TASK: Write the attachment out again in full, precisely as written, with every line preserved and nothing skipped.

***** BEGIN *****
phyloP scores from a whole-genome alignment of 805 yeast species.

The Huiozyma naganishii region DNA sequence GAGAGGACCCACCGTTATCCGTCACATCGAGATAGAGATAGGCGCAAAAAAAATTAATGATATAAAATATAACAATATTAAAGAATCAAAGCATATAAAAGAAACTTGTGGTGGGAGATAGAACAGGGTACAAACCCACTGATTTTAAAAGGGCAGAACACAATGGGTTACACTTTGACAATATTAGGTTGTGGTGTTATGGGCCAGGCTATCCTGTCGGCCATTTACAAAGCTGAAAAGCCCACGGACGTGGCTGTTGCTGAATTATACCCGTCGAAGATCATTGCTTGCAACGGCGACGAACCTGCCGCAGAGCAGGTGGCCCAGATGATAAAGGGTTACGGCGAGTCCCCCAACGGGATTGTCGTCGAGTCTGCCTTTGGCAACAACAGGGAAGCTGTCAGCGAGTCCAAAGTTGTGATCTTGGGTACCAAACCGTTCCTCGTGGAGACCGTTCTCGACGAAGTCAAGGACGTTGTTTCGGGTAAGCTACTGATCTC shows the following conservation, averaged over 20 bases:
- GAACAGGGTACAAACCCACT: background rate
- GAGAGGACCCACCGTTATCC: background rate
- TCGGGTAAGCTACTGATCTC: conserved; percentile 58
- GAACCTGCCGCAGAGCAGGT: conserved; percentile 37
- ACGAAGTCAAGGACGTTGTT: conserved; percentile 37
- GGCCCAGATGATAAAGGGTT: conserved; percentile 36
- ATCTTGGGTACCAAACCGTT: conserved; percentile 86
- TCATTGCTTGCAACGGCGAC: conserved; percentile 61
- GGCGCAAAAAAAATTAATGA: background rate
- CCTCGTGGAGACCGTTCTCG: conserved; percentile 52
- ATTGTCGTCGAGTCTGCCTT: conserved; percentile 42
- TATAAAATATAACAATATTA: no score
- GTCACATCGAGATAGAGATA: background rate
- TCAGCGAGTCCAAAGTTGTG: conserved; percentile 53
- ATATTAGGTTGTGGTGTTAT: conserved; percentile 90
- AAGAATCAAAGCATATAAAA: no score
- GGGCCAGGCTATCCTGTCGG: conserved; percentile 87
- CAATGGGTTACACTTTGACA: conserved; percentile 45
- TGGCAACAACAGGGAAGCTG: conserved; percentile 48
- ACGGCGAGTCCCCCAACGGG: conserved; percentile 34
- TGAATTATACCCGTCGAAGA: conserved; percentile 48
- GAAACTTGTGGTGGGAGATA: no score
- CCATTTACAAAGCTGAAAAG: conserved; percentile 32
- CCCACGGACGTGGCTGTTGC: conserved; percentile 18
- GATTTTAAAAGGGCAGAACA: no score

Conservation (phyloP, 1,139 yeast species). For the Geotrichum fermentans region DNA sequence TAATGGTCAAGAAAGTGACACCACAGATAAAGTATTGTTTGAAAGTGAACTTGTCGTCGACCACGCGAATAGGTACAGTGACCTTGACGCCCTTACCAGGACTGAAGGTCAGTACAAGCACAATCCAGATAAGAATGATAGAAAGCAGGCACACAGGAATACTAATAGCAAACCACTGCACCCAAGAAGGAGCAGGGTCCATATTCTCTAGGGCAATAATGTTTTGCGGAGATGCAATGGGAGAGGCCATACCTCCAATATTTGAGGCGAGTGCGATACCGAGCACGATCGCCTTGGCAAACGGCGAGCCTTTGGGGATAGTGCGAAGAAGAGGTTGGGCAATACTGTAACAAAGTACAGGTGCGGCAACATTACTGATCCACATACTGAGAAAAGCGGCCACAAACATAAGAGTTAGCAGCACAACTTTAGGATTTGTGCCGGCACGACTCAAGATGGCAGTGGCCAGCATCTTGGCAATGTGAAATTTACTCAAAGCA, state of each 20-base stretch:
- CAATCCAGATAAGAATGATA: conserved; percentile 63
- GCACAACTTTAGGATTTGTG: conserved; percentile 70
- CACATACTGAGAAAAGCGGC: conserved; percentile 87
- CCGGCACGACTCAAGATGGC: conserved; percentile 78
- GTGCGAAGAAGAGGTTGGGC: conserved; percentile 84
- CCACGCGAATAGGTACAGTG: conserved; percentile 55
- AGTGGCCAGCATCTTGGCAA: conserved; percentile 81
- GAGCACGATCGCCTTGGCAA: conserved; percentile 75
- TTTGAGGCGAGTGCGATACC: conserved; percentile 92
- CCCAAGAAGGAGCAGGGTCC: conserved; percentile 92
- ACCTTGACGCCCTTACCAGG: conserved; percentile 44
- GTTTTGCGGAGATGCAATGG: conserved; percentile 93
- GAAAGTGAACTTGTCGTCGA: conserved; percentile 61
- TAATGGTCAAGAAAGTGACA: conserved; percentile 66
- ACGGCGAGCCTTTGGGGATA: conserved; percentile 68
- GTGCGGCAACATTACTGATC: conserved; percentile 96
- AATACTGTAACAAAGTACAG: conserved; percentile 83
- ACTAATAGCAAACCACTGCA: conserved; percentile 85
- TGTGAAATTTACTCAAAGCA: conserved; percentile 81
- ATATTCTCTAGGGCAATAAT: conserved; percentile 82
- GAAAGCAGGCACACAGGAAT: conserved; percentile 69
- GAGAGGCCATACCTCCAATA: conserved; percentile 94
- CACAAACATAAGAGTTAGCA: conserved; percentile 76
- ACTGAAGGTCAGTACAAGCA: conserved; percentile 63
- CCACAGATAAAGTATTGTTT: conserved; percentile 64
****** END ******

phyloP scores from a whole-genome alignment of 805 yeast species.

The Huiozyma naganishii region DNA sequence GAGAGGACCCACCGTTATCCGTCACATCGAGATAGAGATAGGCGCAAAAAAAATTAATGATATAAAATATAACAATATTAAAGAATCAAAGCATATAAAAGAAACTTGTGGTGGGAGATAGAACAGGGTACAAACCCACTGATTTTAAAAGGGCAGAACACAATGGGTTACACTTTGACAATATTAGGTTGTGGTGTTATGGGCCAGGCTATCCTGTCGGCCATTTACAAAGCTGAAAAGCCCACGGACGTGGCTGTTGCTGAATTATACCCGTCGAAGATCATTGCTTGCAACGGCGACGAACCTGCCGCAGAGCAGGTGGCCCAGATGATAAAGGGTTACGGCGAGTCCCCCAACGGGATTGTCGTCGAGTCTGCCTTTGGCAACAACAGGGAAGCTGTCAGCGAGTCCAAAGTTGTGATCTTGGGTACCAAACCGTTCCTCGTGGAGACCGTTCTCGACGAAGTCAAGGACGTTGTTTCGGGTAAGCTACTGATCTC shows the following conservation, averaged over 20 bases:
- GAACAGGGTACAAACCCACT: background rate
- GAGAGGACCCACCGTTATCC: background rate
- TCGGGTAAGCTACTGATCTC: conserved; percentile 58
- GAACCTGCCGCAGAGCAGGT: conserved; percentile 37
- ACGAAGTCAAGGACGTTGTT: conserved; percentile 37
- GGCCCAGATGATAAAGGGTT: conserved; percentile 36
- ATCTTGGGTACCAAACCGTT: conserved; percentile 86
- TCATTGCTTGCAACGGCGAC: conserved; percentile 61
- GGCGCAAAAAAAATTAATGA: background rate
- CCTCGTGGAGACCGTTCTCG: conserved; percentile 52
- ATTGTCGTCGAGTCTGCCTT: conserved; percentile 42
- TATAAAATATAACAATATTA: no score
- GTCACATCGAGATAGAGATA: background rate
- TCAGCGAGTCCAAAGTTGTG: conserved; percentile 53
- ATATTAGGTTGTGGTGTTAT: conserved; percentile 90
- AAGAATCAAAGCATATAAAA: no score
- GGGCCAGGCTATCCTGTCGG: conserved; percentile 87
- CAATGGGTTACACTTTGACA: conserved; percentile 45
- TGGCAACAACAGGGAAGCTG: conserved; percentile 48
- ACGGCGAGTCCCCCAACGGG: conserved; percentile 34
- TGAATTATACCCGTCGAAGA: conserved; percentile 48
- GAAACTTGTGGTGGGAGATA: no score
- CCATTTACAAAGCTGAAAAG: conserved; percentile 32
- CCCACGGACGTGGCTGTTGC: conserved; percentile 18
- GATTTTAAAAGGGCAGAACA: no score

Conservation (phyloP, 1,139 yeast species). For the Geotrichum fermentans region DNA sequence TAATGGTCAAGAAAGTGACACCACAGATAAAGTATTGTTTGAAAGTGAACTTGTCGTCGACCACGCGAATAGGTACAGTGACCTTGACGCCCTTACCAGGACTGAAGGTCAGTACAAGCACAATCCAGATAAGAATGATAGAAAGCAGGCACACAGGAATACTAATAGCAAACCACTGCACCCAAGAAGGAGCAGGGTCCATATTCTCTAGGGCAATAATGTTTTGCGGAGATGCAATGGGAGAGGCCATACCTCCAATATTTGAGGCGAGTGCGATACCGAGCACGATCGCCTTGGCAAACGGCGAGCCTTTGGGGATAGTGCGAAGAAGAGGTTGGGCAATACTGTAACAAAGTACAGGTGCGGCAACATTACTGATCCACATACTGAGAAAAGCGGCCACAAACATAAGAGTTAGCAGCACAACTTTAGGATTTGTGCCGGCACGACTCAAGATGGCAGTGGCCAGCATCTTGGCAATGTGAAATTTACTCAAAGCA, state of each 20-base stretch:
- CAATCCAGATAAGAATGATA: conserved; percentile 63
- GCACAACTTTAGGATTTGTG: conserved; percentile 70
- CACATACTGAGAAAAGCGGC: conserved; percentile 87
- CCGGCACGACTCAAGATGGC: conserved; percentile 78
- GTGCGAAGAAGAGGTTGGGC: conserved; percentile 84
- CCACGCGAATAGGTACAGTG: conserved; percentile 55
- AGTGGCCAGCATCTTGGCAA: conserved; percentile 81
- GAGCACGATCGCCTTGGCAA: conserved; percentile 75
- TTTGAGGCGAGTGCGATACC: conserved; percentile 92
- CCCAAGAAGGAGCAGGGTCC: conserved; percentile 92
- ACCTTGACGCCCTTACCAGG: conserved; percentile 44
- GTTTTGCGGAGATGCAATGG: conserved; percentile 93
- GAAAGTGAACTTGTCGTCGA: conserved; percentile 61
- TAATGGTCAAGAAAGTGACA: conserved; percentile 66
- ACGGCGAGCCTTTGGGGATA: conserved; percentile 68
- GTGCGGCAACATTACTGATC: conserved; percentile 96
- AATACTGTAACAAAGTACAG: conserved; percentile 83
- ACTAATAGCAAACCACTGCA: conserved; percentile 85
- TGTGAAATTTACTCAAAGCA: conserved; percentile 81
- ATATTCTCTAGGGCAATAAT: conserved; percentile 82
- GAAAGCAGGCACACAGGAAT: conserved; percentile 69
- GAGAGGCCATACCTCCAATA: conserved; percentile 94
- CACAAACATAAGAGTTAGCA: conserved; percentile 76
- ACTGAAGGTCAGTACAAGCA: conserved; percentile 63
- CCACAGATAAAGTATTGTTT: conserved; percentile 64